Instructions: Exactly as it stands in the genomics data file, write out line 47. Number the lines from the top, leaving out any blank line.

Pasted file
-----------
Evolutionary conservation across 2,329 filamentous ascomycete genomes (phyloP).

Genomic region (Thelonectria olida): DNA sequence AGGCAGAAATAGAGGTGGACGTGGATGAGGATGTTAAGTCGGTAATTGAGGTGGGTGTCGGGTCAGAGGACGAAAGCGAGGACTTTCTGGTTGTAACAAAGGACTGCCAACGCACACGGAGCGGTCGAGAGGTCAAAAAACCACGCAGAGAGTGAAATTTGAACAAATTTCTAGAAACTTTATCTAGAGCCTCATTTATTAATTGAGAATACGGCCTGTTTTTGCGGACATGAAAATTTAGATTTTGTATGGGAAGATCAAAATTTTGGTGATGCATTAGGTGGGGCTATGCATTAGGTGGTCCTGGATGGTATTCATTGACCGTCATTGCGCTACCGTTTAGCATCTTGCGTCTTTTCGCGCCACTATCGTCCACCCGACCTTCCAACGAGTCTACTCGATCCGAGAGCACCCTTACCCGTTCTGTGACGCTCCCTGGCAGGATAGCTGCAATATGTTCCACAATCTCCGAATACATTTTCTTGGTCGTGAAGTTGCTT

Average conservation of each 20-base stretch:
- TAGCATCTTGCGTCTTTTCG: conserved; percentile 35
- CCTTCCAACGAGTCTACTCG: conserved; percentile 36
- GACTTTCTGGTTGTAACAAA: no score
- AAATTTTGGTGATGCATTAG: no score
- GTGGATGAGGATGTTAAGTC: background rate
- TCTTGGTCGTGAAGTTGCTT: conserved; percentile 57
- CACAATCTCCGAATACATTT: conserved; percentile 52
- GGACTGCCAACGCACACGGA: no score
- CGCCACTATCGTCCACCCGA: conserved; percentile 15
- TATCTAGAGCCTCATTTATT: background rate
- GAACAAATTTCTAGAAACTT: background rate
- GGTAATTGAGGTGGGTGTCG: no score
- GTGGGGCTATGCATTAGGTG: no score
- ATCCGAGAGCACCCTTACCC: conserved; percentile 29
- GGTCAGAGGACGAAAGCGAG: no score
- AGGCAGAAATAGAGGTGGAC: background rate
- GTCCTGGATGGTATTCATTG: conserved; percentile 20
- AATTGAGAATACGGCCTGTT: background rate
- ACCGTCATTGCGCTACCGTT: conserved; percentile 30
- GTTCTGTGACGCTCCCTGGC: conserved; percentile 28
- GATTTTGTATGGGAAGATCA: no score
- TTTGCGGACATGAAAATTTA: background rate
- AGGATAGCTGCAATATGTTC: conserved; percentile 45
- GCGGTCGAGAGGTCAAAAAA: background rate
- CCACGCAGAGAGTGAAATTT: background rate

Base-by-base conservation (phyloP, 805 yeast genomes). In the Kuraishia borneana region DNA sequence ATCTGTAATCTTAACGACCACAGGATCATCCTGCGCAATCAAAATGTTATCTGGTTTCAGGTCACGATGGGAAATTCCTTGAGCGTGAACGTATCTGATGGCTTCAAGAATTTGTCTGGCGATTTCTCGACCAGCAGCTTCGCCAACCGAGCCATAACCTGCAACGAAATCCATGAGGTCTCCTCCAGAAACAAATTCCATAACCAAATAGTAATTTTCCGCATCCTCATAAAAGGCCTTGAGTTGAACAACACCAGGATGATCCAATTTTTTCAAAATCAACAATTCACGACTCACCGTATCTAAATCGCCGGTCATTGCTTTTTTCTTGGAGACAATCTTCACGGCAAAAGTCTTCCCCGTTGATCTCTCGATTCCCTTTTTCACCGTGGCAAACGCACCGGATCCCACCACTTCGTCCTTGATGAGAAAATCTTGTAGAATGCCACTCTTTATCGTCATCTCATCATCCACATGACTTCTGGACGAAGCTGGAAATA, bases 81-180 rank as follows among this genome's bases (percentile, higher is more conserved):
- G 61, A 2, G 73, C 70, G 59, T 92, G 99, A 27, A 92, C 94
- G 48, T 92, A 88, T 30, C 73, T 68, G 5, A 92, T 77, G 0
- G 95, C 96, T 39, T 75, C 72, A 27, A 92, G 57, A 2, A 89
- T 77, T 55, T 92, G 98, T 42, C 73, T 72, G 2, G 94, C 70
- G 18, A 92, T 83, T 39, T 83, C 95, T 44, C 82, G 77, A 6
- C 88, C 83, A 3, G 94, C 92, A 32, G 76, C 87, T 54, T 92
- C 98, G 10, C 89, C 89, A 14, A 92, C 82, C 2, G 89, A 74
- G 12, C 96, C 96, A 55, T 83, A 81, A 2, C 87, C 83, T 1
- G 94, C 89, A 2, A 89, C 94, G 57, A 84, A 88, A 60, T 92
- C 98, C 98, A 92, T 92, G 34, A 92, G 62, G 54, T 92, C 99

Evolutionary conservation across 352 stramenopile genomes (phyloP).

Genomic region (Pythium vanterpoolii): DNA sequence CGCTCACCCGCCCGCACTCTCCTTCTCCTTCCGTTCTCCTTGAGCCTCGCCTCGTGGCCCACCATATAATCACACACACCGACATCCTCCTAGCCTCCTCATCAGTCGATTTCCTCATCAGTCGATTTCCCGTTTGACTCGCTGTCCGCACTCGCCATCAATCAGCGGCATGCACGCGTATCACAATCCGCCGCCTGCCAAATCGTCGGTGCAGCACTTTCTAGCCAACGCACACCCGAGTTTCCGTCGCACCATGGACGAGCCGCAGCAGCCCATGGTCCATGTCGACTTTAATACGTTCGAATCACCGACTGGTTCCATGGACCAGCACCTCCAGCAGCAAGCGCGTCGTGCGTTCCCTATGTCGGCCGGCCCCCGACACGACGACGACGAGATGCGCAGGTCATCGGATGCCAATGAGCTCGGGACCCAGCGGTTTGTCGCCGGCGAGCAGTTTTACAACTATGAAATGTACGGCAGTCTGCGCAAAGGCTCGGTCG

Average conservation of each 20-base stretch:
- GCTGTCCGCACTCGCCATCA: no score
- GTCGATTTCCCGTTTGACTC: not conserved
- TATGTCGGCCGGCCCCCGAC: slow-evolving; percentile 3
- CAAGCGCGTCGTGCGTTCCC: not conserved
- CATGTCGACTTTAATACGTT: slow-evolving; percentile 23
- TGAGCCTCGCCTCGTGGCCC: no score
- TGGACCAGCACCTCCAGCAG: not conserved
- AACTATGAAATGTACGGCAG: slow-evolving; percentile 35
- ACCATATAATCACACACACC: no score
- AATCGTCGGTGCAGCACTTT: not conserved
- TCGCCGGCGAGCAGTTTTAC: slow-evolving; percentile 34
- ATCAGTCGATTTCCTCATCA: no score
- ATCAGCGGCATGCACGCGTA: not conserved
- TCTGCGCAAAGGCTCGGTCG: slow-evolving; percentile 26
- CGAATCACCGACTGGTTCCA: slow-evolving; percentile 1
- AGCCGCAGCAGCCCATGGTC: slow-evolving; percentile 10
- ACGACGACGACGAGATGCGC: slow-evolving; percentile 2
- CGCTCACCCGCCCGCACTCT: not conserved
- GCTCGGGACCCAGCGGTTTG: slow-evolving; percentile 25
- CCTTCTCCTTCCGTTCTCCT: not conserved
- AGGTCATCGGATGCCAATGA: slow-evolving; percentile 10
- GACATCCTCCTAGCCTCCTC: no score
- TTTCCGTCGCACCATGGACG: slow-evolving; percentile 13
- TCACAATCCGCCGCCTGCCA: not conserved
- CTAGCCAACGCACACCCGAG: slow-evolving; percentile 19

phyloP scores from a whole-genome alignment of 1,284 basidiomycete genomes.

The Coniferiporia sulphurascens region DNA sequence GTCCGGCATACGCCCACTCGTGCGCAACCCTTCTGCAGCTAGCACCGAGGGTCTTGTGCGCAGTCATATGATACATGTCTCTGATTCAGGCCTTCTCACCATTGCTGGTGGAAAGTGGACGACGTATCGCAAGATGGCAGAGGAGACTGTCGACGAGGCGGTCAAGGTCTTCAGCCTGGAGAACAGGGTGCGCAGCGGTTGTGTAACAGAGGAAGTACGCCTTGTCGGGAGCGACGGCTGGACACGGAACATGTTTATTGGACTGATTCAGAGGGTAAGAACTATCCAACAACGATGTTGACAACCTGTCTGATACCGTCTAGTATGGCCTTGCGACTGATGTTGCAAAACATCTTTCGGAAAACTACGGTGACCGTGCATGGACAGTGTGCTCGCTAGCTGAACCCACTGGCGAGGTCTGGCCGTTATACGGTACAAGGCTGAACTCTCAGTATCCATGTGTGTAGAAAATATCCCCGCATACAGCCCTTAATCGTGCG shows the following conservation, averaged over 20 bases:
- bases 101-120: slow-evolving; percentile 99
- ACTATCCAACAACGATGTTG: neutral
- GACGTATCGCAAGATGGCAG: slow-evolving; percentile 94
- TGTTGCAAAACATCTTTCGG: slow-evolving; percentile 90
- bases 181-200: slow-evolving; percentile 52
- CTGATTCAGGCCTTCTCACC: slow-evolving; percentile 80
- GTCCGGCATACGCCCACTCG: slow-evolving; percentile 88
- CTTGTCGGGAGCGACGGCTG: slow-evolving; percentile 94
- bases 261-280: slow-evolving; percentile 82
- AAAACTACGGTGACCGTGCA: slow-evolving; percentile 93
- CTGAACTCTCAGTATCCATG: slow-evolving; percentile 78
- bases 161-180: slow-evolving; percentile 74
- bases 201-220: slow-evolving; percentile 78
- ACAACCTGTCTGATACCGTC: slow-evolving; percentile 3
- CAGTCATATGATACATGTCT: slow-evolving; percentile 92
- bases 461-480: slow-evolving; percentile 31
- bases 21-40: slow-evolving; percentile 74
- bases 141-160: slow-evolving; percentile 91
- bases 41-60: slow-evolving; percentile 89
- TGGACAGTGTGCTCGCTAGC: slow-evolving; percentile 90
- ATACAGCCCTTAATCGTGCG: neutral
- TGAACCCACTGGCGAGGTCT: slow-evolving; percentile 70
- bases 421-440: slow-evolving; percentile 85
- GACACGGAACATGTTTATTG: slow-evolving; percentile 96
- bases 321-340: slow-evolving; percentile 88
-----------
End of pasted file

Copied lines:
- CATGTCGACTTTAATACGTT: slow-evolving; percentile 23